Borders Goes Bankrupt

By  |  Wednesday, February 16, 2011 at 5:03 pm

Borders, the second-largest bookstore in the United States, has filed for bankruptcy and will close 200 of its 642 stores. It may close another 75 if the company can’t get concessions from landlords.

You might think Borders was the first major casualty of the digital book boom, but the store’s problems may actually be tied up in the previous digital revolution. An Engadget commenter who claims to be a former Borders employee makes a good point to that end:

“Borders made a big commitment to selling CDs & DVDs — large sections of the stores were devoted to this content in the 90s and early 00s. new stores were designed and built in an effort to give multimedia a large segment of the store space.

“In the end, Borders has failed because [its] stores got too big and the demand for CDs and DVDs dropped — there was just no way to pay the bills.”

Even Best Buy is cutting back on CD and DVD space these days, but while the electronics retailer has plenty of other hot products to populate its shelves, such as video games, computers, smartphones and tablets, Borders can only fall back on books. And that’s going to get trickier as e-books become more popular.

If Borders wants to survive now, it will need a better digital book strategy than the one it has.The couple stores I visited recently kept their Kobo and Cruz e-readers locked away, with no area for hands-on demos. By comparison, my local Barnes & Noble has a Nook kiosk at the front of the store, with an employee standing by to answer questions. I don’t expect Borders to develop its own e-reader now, but it should at least try harder to sell its partners’ hardware.

Not that it necessarily matters; Kobo, whose digital book store powered Borders’ e-book service, is taking the news in stride. Kobo Chief Executive Michael Serbinis wrote in a blog post that “Kobo is an independent, financially secure company,” and that Borders’ e-book sales represented “a minority of Kobo’s worldwide sales.” I get the sense that Borders needs Kobo a lot more than vice versa.

 
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6 Comments For This Post

  1. tom b Says:

    I am concerned that with CD sales plunging, the medium may fall to downloaded MP3's. I'm a huge Apple fan, but shiny discs sound better and present the convenience of not having to manage tens of thousands of digital files– a nightmare, in my view.

    I think part of the trouble with the music industry is the sheer lack of talent. How many Grammy's have gone out out drugged out rap dudes and fluff. I am gratified, at least, that Justin Bieber went home empty handed!

    Same with movies. My local DVD rental place folded recently. I have little interest in downloading movies when my local, LOUSY Time Warner service tops out at 3 mBits/sec. The only alternative in my market is DSL, which would be worse.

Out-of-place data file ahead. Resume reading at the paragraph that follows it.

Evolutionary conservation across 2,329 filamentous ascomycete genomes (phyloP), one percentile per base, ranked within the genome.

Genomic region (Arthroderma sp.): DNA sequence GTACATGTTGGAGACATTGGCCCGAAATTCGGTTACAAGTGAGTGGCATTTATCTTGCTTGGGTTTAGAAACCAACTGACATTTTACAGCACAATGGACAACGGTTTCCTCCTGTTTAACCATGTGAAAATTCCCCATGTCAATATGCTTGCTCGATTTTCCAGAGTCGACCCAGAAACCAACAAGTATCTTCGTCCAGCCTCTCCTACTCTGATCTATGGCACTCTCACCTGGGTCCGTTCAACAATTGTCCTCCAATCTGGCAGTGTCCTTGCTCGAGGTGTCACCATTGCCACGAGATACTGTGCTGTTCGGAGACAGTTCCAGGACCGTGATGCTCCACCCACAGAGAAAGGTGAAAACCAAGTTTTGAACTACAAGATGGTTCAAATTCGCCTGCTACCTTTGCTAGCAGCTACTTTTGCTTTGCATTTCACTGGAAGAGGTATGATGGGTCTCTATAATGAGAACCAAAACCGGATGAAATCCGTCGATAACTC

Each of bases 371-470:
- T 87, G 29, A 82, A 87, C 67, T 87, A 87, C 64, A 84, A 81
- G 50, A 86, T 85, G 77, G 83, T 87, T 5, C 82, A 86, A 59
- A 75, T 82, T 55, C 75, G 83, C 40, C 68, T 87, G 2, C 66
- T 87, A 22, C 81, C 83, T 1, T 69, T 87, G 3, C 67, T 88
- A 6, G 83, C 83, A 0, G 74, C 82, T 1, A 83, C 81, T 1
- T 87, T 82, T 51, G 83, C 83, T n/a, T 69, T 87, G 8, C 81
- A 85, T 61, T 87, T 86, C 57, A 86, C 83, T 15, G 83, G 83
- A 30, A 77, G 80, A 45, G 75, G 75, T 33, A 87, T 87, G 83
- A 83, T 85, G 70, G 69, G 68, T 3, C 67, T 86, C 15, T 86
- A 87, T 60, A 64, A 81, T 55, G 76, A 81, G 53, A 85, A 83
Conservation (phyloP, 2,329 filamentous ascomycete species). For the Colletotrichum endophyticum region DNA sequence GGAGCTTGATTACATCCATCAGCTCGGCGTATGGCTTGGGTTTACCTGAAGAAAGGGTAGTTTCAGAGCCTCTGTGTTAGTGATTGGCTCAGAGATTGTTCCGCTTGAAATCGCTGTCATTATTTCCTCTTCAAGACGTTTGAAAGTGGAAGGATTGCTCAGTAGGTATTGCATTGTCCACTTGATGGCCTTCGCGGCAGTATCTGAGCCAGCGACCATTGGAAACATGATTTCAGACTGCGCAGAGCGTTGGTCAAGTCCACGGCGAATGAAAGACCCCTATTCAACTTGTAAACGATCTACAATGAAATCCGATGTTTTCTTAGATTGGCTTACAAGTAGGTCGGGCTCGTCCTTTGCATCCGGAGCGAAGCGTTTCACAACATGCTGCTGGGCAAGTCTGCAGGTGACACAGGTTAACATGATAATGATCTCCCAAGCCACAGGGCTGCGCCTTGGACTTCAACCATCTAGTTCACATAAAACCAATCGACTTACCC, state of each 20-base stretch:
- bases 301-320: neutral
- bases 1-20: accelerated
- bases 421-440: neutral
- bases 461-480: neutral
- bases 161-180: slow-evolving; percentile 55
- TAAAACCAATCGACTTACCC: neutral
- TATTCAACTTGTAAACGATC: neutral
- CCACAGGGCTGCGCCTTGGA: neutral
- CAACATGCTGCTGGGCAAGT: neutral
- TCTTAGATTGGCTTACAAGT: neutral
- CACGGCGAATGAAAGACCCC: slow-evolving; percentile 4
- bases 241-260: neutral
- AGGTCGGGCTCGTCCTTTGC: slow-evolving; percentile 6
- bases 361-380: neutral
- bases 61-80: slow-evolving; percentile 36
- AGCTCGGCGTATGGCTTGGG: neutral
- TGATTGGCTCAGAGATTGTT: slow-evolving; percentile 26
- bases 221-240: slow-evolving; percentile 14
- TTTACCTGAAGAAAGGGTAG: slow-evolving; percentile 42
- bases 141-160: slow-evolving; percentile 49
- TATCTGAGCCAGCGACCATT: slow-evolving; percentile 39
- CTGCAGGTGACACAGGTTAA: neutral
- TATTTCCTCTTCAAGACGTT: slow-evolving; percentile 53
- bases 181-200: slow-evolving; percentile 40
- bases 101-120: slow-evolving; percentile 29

2. John Says:

    I'm a Borders employee. I don't know what stores you visited, but almost all (with the exception of Borders Express stores) have Area-E tables set up with demos you can try out for each of the e-readers we sell. I work at a Borders Express and we actively try to sell the e-readers; only problem is, no one wants them. You stating that we should, "try harder," shows how little you actually know. My store has sold around 25 Kobos since we've started offering them. Wanna guess how many we've taken back in returns? Around 15. They're not quality e-readers. The Cruz is a complete joke; the lag has caused customers to return them to my store. The problem is not with the employees selling the product, its with the product itself.

  3. Harry McCracken Says:

    E-books surely haven't helped Borders, but my sense is that the company simply overexpanded and might have been in trouble no matter what. Until recently, there were four Borders in San Francisco–including two about a third of a mile from each other–vs. a single Barnes & Noble.

    –Harry

  4. JaredNewman Says:

    I'm no audiophile, but I never liked the idea of paying for a digital music file that's already degraded from its original quality. I also enjoy listening to full albums, so for a long time I continued to buy CDs instead of MP3s.

    Now I've taken up subscription music services instead. I never wanted to build a collection of lossy MP3s anyway, so now I don't have to worry about having a collection at all.

  5. jltnol Says:

    @ JN Like you, I too am an audiophile… i own a recording studio. And like you, I don't care much for listening to low bit rate mp3 files, given all the options, so I ripped all my CD's at a native aiff files… no compression.

    Managing thousands of files for me at least is MUCH easier than managing thousands of physical media. When a hurricane is approaching, I grab one hard drive, and all my uncompresses music is with me. How would you save your collection in an emergency?

  6. Darcy Clarkin Says:

    When I have read this news, I was really saddened. Anyway, I just wish there will be a good time for them in the next years.